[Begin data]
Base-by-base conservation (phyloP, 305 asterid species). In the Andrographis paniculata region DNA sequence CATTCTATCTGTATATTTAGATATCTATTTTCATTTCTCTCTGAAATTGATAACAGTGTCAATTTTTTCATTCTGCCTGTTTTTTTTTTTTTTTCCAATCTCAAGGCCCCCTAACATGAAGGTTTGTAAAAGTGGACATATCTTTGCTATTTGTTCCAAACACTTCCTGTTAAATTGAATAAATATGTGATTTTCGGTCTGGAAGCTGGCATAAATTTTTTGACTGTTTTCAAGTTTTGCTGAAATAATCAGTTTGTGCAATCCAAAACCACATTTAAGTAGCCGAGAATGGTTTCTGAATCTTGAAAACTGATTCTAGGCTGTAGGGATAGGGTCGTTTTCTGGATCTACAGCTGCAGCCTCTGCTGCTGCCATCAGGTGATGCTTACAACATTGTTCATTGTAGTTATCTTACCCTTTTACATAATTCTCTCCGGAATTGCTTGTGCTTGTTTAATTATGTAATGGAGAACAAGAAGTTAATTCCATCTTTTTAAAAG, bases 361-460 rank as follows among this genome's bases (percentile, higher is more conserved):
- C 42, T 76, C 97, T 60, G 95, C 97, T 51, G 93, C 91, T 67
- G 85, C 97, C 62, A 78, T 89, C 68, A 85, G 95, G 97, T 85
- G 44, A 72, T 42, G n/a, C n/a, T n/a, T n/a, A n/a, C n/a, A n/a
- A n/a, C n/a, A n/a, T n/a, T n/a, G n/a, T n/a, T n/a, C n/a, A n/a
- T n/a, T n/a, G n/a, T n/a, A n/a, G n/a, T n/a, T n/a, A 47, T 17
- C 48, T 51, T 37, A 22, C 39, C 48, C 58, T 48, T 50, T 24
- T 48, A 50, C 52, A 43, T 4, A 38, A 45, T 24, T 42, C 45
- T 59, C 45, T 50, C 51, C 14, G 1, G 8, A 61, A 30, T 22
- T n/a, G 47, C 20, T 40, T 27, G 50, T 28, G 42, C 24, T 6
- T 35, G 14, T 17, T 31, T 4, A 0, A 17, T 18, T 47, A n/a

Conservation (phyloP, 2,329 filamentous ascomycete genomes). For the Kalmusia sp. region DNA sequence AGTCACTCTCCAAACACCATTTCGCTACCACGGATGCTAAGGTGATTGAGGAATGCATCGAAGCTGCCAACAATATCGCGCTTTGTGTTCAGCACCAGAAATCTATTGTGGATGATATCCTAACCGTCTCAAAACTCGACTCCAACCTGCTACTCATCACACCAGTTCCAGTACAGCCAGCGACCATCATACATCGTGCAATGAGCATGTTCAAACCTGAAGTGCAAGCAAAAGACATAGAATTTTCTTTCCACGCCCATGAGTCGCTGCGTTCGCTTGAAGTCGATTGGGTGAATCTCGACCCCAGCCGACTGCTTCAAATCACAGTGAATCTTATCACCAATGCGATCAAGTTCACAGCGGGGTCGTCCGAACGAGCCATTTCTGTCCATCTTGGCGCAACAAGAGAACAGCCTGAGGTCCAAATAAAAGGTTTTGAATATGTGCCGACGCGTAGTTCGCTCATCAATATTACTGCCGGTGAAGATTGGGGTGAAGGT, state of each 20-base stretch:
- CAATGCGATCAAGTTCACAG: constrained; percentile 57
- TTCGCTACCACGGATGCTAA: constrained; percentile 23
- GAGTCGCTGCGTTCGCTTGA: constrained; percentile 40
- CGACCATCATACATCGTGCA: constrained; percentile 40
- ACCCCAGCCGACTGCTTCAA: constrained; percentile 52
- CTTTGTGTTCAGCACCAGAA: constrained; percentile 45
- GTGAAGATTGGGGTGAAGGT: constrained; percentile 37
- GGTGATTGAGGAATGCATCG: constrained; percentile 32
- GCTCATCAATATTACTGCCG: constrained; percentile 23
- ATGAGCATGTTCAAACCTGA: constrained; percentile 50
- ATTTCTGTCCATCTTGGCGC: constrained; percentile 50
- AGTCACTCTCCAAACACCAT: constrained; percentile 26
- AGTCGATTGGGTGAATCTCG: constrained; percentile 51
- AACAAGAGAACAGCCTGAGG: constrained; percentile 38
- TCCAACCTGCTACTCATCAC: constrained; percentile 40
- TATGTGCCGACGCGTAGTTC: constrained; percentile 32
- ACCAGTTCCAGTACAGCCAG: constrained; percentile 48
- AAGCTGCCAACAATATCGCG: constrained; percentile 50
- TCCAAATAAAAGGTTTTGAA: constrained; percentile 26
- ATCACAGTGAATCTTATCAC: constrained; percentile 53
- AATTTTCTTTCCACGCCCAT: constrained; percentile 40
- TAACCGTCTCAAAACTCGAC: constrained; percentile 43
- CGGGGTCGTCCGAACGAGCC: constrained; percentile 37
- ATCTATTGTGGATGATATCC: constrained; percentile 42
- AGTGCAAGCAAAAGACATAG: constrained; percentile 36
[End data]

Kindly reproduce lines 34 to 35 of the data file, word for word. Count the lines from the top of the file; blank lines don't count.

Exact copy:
- TAACCGTCTCAAAACTCGAC: constrained; percentile 43
- CGGGGTCGTCCGAACGAGCC: constrained; percentile 37